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    Bush calls Russia's recognition of rebel regions 'irresponsible'

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    U.S. President George Bush has condemned Russia's decision to recognize the independence of the breakaway Georgian regions of South Ossetia and Abkhazia as "irresponsible."

    WASHINGTON, August 27 (RIA Novosti) - U.S. President George Bush has condemned Russia's decision to recognize the independence of the breakaway Georgian regions of South Ossetia and Abkhazia as "irresponsible."

    Speaking from his Texas ranch on Tuesday, President Bush called the decision "inconsistent with numerous United Nations Security Council Resolutions" and also said it violated a "six-point cease-fire agreement which President Medvedev signed on Aug. 12, 2008."

    Russian President Dmitry Medvedev said after signing decrees to recognize the breakaway regions on Tuesday, "This is not an easy decision, but it is the only way to protect lives.

    Bush also called on Moscow to respect Georgia's territorial integrity and borders and urged Russia to "reconsider this irresponsible decision," adding "Russia's action only exacerbates tensions and complicates diplomatic negotiations."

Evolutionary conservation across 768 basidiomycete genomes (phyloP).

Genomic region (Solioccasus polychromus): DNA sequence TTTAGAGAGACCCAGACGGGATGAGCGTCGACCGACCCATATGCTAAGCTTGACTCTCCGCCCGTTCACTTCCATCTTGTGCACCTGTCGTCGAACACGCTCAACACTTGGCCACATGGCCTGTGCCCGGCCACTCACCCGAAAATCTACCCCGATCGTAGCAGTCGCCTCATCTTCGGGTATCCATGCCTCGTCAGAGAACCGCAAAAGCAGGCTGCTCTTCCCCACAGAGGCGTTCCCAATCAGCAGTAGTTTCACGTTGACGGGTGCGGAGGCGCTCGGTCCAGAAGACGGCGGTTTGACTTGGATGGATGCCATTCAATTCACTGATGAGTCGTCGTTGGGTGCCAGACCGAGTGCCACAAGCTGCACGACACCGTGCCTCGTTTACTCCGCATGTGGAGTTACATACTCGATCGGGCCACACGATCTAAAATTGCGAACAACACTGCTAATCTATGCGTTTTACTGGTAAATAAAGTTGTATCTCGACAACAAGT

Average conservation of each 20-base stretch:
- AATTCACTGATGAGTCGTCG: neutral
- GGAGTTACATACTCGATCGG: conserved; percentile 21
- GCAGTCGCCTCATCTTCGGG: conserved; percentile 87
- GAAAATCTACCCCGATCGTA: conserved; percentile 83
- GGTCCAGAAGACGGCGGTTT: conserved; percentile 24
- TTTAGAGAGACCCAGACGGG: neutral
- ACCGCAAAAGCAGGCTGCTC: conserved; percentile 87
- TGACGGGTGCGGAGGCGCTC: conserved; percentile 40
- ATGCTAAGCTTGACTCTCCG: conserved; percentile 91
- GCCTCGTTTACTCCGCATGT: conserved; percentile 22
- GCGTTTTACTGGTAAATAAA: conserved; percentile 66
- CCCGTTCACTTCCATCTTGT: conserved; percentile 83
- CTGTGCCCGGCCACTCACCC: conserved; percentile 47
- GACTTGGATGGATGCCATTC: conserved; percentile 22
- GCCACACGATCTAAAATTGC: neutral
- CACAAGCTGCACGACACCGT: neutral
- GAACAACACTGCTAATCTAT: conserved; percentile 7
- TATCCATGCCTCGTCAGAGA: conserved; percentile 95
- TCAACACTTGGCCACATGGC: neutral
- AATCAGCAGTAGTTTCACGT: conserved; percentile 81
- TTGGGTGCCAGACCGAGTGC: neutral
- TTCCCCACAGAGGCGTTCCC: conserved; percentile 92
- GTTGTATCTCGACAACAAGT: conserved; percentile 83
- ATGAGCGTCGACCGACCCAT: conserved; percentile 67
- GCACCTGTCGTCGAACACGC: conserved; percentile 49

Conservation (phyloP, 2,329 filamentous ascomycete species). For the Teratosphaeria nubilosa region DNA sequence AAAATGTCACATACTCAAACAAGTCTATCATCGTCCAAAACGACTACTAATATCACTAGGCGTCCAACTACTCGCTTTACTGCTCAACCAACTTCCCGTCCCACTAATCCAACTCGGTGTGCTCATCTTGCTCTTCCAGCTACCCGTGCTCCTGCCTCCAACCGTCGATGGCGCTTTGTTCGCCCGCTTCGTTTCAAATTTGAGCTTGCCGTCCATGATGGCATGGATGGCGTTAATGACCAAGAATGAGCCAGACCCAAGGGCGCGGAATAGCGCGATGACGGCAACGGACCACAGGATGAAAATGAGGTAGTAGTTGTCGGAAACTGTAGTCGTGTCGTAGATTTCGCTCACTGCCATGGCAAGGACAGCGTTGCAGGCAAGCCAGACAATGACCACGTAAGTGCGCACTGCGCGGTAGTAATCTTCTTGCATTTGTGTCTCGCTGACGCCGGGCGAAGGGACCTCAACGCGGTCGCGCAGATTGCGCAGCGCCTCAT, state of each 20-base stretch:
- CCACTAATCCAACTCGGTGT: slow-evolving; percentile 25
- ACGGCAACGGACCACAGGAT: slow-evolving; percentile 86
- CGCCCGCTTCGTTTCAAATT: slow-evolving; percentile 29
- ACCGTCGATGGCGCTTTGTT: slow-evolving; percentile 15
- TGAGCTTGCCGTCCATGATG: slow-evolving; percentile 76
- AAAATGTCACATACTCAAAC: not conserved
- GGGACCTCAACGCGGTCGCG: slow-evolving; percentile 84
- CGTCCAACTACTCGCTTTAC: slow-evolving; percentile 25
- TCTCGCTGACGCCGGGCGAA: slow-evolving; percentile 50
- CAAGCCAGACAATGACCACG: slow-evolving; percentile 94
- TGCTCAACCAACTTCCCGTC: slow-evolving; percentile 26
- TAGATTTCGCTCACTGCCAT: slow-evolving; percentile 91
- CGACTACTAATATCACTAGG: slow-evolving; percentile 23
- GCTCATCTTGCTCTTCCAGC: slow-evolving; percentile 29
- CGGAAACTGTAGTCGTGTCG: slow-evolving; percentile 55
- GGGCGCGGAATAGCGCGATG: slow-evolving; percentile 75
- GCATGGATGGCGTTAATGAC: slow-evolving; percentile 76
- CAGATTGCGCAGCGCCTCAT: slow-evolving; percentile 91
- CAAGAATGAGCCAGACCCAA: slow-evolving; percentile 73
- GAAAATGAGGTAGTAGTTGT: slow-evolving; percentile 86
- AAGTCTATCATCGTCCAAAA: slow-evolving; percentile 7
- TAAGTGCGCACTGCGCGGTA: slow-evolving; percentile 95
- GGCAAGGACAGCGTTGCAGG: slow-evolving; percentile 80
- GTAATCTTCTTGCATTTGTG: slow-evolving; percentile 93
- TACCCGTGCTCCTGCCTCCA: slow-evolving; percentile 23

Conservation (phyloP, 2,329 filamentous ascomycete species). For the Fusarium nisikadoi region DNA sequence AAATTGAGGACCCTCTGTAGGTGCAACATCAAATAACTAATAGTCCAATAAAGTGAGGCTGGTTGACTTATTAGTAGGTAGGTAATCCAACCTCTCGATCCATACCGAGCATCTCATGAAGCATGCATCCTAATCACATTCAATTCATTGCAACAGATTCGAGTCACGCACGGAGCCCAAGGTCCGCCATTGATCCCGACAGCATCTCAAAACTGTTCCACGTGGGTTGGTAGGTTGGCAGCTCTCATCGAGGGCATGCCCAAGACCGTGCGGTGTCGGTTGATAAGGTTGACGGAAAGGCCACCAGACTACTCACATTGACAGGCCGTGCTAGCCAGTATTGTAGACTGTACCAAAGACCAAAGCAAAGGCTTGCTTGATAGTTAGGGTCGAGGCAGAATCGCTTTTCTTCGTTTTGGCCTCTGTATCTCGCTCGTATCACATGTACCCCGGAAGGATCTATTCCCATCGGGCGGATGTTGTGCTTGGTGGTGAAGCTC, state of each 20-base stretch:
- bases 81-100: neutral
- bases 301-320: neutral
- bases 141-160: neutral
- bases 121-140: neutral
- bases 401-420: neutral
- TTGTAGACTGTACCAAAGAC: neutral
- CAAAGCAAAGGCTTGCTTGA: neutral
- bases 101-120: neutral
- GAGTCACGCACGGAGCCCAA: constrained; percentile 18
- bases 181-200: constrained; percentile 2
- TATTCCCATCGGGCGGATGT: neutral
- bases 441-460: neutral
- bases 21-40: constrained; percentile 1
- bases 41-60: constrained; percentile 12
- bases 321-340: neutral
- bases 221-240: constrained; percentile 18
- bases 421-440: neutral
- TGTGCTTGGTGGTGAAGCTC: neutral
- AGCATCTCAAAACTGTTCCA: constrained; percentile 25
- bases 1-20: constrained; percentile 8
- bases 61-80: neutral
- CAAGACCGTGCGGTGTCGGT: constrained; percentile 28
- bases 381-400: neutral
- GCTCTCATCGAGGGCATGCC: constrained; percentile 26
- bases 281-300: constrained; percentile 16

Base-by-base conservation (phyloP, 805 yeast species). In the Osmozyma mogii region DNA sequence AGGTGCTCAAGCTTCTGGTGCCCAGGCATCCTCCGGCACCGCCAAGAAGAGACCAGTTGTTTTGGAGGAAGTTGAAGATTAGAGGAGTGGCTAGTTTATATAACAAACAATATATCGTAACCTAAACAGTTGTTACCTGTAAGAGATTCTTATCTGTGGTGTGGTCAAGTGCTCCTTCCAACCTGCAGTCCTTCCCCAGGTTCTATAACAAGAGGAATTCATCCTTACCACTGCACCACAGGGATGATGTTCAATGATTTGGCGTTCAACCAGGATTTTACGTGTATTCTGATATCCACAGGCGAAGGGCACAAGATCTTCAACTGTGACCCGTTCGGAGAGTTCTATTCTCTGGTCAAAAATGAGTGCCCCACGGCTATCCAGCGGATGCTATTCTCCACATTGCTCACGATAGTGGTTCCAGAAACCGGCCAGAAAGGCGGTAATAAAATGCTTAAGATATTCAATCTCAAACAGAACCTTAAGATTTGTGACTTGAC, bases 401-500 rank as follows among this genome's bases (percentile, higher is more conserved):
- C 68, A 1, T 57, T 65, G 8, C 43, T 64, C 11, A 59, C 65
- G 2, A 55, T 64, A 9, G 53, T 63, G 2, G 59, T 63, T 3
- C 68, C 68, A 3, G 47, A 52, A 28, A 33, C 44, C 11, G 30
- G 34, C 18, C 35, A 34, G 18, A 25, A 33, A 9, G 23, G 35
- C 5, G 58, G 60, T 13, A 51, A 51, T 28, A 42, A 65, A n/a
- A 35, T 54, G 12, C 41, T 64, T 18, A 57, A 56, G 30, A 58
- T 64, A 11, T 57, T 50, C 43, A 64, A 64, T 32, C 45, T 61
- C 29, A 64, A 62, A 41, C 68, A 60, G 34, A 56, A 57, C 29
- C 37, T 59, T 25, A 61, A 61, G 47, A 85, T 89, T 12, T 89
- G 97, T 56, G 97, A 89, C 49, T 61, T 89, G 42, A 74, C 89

Russian officials said, however, that Georgia lost its right to the two regions after it launched a military offensive August 8, which left hundreds dead and forced thousands to flee devastated South Ossetia.

    As South Ossetians and Abkhazians took to the streets in celebration, Western leaders were quick to blast the move, with Britain, Germany, France and Italy all expressing their support for Georgian sovereignty.

    Germany's Angela Merkel said Russia's decision was "totally unacceptable," adding that she hoped the European Union would say the same. France also called the decision "regrettable," while Italy said the move was illegal.

    Georgia called it "an unconcealed annexation" and said its ties with Russia would now "stall for a long time, if not for good.

    The U.S. has staunchly supported its ally Georgia throughout the crisis and has sent millions of dollars in humanitarian aid to the South Caucasus state. Russia has however expressed concern over the aid shipments, saying that it suspects they could include arms. The U.S. has denied the allegation.

    A U.S. spokesman said on Wednesday that a warship that was due to deliver aid to the Georgian port of Poti, where Russian troops have been carrying out patrols, would now dock at the port of Batumi. He did not explain the reason for the decision.

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